“Maybe there is a beast… Maybe it’s only us,” pondered Simon, in William Golding’s classic Lord of the Flies.
In the book, a group of juveniles are stranded on a tropical island. Without the constraints of grown-up civilisation, primitive terrors break free from the subconscious and drive the boys hysterical. “The sleep of reason produces monsters”, as Goya wrote. A dream of a terrifying beast lights up the boys’ imaginations and has them jumping at shadows. A fanatical tribe emerges, comprising those most afraid of the island’s invisible enemy; they wear masks which free the id further (“The mask was a thing on its own, behind which Jack hid, liberated from shame and self-consciousness”), and, crucially, they develop superstitious rituals which they believe will keep the beast at bay.
It doesn’t end well.
The Simpsons is a little more light-hearted. In the classic episode Much Apu About Nothing, the residents of Springfield are terrified by reports of a brown bear roaming the town. The citizens, angry and afraid, demand the mayor do something. Later, as a Bear Patrol van rushes past and a jet flies overhead, Homer sighs contentedly and remarks that there isn’t a bear in sight.
“That’s specious reasoning, Dad,” replies Lisa. “By your logic, I could claim that this rock keeps tigers away… It doesn’t work… It’s just a stupid rock. But I don’t see any tigers around here, do you?”
Homer buys the rock; cum hoc ergo propter hoc.
In the real world, back in May, a JP Morgan report found that, in the vast majority of cases, a country’s coronavirus infection rate actually decreased once the lockdown had ended. In fact, looking at COVID-19 deaths, there is a consistent distribution over time in every country around the world, despite their differing approaches and environments. Coronavirus, as with many things in nature, has followed the distribution of the bell curve.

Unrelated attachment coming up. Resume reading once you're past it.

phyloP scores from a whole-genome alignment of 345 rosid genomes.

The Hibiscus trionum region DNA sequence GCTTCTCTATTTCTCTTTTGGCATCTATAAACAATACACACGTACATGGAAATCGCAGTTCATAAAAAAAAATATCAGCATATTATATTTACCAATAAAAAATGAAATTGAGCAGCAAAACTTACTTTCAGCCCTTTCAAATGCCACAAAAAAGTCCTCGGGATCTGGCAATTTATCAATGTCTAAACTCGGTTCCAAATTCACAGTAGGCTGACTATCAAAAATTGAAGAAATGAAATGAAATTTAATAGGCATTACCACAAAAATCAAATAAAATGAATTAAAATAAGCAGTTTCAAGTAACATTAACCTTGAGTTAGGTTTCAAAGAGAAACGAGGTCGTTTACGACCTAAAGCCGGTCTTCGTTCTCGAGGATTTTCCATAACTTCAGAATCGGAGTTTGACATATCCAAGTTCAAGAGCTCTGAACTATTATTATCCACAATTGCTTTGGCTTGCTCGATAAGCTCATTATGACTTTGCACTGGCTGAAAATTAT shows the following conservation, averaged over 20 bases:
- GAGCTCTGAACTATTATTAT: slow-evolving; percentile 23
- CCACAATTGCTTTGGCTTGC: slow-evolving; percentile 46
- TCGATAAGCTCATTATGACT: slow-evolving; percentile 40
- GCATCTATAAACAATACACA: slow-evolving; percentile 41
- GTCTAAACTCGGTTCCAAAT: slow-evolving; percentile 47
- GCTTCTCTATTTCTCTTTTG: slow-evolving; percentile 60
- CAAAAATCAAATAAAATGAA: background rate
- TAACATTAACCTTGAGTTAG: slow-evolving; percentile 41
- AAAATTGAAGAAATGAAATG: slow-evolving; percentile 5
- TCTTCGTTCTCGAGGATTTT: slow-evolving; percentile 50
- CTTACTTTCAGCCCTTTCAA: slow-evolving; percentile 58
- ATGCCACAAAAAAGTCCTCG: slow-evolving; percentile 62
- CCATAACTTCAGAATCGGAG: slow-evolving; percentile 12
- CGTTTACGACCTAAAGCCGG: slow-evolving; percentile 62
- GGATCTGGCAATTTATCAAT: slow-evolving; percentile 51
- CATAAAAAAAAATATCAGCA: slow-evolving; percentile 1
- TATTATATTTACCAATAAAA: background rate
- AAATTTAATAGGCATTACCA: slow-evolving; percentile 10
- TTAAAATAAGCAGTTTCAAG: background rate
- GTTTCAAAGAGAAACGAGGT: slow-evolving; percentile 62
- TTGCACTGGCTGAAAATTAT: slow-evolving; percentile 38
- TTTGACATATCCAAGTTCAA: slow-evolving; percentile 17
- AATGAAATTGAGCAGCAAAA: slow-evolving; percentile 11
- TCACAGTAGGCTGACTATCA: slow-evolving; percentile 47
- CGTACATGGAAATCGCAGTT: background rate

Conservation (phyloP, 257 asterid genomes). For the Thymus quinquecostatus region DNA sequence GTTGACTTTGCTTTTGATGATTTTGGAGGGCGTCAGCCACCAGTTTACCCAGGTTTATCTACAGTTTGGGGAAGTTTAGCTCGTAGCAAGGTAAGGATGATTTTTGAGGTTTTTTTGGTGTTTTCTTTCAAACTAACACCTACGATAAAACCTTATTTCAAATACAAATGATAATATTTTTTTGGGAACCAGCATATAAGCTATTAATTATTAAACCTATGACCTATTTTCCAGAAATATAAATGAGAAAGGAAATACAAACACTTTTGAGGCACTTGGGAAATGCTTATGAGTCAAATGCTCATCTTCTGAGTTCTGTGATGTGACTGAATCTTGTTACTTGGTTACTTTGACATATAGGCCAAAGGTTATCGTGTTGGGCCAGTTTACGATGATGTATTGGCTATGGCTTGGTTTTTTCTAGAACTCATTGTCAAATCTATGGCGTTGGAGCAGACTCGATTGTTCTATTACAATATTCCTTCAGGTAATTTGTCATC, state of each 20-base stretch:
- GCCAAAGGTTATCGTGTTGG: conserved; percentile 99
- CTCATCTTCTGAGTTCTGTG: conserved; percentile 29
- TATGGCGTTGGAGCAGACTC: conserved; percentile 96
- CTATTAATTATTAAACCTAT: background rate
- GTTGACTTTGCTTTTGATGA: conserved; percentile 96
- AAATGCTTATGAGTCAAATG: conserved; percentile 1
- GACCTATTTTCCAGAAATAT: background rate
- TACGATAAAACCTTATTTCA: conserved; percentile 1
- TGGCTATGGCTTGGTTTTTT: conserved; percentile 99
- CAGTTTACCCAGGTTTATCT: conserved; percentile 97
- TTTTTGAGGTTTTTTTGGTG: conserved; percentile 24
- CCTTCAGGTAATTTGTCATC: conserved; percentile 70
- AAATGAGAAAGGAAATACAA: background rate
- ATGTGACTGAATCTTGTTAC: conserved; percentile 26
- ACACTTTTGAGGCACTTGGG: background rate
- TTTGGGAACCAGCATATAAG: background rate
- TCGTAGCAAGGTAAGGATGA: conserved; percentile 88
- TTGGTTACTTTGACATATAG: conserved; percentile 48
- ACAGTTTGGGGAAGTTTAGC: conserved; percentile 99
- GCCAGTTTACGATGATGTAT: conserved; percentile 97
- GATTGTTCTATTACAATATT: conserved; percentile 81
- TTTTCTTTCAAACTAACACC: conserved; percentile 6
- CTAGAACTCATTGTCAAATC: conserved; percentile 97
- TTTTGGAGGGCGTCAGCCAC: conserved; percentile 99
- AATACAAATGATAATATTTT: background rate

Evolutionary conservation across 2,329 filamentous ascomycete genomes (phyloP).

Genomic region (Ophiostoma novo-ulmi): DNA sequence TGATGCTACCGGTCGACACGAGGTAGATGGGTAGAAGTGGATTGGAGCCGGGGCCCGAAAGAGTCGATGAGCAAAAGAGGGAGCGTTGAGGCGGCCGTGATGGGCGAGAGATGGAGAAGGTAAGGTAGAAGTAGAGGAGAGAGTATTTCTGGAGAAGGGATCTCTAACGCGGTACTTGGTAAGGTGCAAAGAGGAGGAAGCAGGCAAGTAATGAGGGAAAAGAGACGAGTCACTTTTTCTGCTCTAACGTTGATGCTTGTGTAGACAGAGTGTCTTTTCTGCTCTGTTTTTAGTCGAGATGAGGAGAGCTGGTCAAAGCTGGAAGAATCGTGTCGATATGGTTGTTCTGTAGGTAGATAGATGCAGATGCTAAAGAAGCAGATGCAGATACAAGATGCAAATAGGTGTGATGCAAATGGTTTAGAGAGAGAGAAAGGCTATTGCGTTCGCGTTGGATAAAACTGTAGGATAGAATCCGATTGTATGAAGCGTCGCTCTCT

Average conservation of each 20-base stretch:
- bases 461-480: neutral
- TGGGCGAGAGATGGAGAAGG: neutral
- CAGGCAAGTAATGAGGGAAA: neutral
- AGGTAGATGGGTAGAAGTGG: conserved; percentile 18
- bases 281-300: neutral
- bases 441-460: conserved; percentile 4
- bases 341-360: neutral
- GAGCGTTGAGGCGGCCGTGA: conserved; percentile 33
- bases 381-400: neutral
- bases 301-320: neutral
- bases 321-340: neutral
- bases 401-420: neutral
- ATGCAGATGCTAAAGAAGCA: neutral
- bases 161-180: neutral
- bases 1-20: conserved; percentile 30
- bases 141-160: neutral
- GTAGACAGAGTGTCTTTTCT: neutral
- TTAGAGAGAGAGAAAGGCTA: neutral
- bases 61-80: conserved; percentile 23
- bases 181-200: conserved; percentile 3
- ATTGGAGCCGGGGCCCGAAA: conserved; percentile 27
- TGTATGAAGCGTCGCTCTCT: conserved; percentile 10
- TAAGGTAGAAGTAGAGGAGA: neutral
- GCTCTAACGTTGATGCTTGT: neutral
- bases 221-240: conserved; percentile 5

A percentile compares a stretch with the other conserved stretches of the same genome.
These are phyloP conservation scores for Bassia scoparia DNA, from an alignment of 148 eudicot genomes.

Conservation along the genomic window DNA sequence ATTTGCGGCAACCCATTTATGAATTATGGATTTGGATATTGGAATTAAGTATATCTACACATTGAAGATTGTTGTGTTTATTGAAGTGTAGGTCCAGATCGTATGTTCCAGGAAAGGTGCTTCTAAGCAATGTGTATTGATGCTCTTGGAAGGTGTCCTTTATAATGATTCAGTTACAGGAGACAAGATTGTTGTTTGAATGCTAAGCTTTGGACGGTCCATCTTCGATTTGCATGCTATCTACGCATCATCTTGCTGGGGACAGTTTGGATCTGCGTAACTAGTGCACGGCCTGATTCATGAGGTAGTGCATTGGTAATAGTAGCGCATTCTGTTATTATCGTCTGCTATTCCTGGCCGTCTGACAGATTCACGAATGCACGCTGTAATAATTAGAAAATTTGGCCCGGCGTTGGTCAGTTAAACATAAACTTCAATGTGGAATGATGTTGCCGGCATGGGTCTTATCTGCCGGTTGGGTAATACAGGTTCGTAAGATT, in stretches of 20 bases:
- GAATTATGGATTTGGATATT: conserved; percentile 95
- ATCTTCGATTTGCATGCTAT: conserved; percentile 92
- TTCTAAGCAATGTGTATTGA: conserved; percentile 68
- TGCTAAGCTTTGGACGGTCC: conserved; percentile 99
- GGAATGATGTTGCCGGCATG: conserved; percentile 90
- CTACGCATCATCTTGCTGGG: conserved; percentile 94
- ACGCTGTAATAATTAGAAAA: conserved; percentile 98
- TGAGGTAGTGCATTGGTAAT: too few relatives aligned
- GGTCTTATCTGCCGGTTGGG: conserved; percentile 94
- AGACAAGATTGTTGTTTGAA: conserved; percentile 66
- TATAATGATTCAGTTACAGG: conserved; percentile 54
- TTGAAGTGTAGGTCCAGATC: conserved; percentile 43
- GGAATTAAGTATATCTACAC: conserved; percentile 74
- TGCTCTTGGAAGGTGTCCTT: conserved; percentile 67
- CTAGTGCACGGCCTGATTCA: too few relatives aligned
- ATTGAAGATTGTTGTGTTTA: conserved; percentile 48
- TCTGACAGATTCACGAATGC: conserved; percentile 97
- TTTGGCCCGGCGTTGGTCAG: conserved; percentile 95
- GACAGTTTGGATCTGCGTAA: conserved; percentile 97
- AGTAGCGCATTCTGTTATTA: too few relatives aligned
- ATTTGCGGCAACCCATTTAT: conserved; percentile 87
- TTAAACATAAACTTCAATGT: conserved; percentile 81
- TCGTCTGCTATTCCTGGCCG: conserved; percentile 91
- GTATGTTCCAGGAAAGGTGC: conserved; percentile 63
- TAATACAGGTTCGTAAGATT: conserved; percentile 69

We were told that totalitarian measures were necessary to flatten this curve. Now, there is no curve, and yet here we are a few months later, in much the same place, with mandatory face masks to boot.
Whether you believe that the government’s measures worked or not is beside the point: ultimately, they will have caused far more damage than the virus ever could. The cure is worse than the disease.
We are seeking refuge in a fox’s den
A report by Her Majesty’s Government predicted that 200,000 people would die from delayed healthcare and economic recession caused by the response to COVID-19. Globally, the UN has estimated that 10,000 children every month are dying from hunger due to coronavirus measures; Oxfam has warned that this could kill 12,000 people per day by 2021. Looking at current data, CDC director Dr. Robert Redfield recently explained, “We’re seeing, sadly, far greater suicides now than we are deaths from COVID. We’re seeing far greater deaths from drug overdose…”
Like Chicken Licken, irrationally fearing that the sky is falling down, we are seeking refuge in a fox’s den.
The sad reality is that the state’s response to COVID-19 is having a disastrous effect on mental health – the even sadder reality is that there is no way this could have come as a surprise.